Our Privacy/Cookie Policy contains detailed information about the types of cookies & related technology on our site, and some ways to opt out. By using the site, you agree to the uses of cookies and other technology as outlined in our Policy, and to our Terms of Use.


Can a Hen Lay an Egg Without a Male Rooster?

i Stockbyte/Stockbyte/Getty Images

As a chicken owner, you will need to make a decision about how many birds you want to keep in your flock and what type of birds will best suit your needs. Some chicken owners choose to own exclusively hens but others think a rooster is a beneficial addition to the flock.

Hens and Eggs

Hens will lay eggs regardless of whether or not they are being kept in the company of a rooster. Your laying hen's body is naturally intended to produce an egg once every 24 to 27 hours and it will form the egg regardless of whether the egg is actively fertilized during its formation.

Egg Formation

Eggs form inside your hen's body when her ovary releases the egg yolk into the oviduct. If a rooster has access to your hen and chooses to mate with her, the egg will be fertilized when it is traveling through the oviduct. The egg also will develop the egg white and eggshell form while the egg is traveling through the oviduct.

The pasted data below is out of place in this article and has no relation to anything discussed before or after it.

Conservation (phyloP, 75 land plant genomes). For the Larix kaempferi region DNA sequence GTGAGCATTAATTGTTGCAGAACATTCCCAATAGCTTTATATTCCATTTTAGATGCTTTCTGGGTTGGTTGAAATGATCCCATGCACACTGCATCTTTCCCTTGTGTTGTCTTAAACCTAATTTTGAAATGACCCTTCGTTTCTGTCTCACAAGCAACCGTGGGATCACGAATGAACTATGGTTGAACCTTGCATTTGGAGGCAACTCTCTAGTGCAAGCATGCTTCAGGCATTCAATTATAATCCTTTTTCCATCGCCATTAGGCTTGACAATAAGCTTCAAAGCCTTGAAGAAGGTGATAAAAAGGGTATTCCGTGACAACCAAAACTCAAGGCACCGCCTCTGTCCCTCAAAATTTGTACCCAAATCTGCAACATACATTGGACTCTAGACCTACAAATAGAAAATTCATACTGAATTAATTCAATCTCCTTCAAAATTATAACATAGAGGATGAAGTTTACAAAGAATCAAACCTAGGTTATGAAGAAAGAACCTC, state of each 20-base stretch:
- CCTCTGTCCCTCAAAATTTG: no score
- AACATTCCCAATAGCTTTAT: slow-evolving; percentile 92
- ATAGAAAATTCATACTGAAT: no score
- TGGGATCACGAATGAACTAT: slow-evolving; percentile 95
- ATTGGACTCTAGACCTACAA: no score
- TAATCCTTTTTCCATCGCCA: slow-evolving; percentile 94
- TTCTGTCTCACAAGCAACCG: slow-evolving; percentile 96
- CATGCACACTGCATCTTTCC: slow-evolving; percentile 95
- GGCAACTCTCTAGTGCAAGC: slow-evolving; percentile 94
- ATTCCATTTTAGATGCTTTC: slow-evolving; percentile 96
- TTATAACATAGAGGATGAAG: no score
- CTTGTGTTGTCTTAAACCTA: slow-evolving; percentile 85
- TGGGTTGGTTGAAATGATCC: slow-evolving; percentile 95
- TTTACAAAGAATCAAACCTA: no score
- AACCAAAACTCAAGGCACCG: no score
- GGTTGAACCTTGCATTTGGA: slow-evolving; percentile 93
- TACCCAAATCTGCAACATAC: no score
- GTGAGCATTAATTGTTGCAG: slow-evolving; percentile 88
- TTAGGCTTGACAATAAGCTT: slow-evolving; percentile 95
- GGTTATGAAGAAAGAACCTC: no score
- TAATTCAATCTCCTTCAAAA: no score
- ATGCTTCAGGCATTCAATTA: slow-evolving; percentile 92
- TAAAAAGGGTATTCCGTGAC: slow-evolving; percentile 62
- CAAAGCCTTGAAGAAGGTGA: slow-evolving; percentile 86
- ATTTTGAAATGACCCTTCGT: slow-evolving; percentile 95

The Fertilized Egg

Your hen's eggs will be edible regardless of whether it has been fertilized. The only reason you would need a rooster is if you want your eggs to be able to hatch into chicks. A broody hen can sit on fertilized eggs until they hatch or the eggs can be placed in an incubator and cared for artificially until they hatch.

Making the Decision to Get a Rooster

Roosters have a reputation for being aggressive and noisy. These behaviors can make them a bit of a challenge for new chicken owners or those who live in a residential area where a rooster's antics can cause problems with the neighbors. Before you make the decision whether or not to get a rooster, you should consider whether a rooster fits into your flock.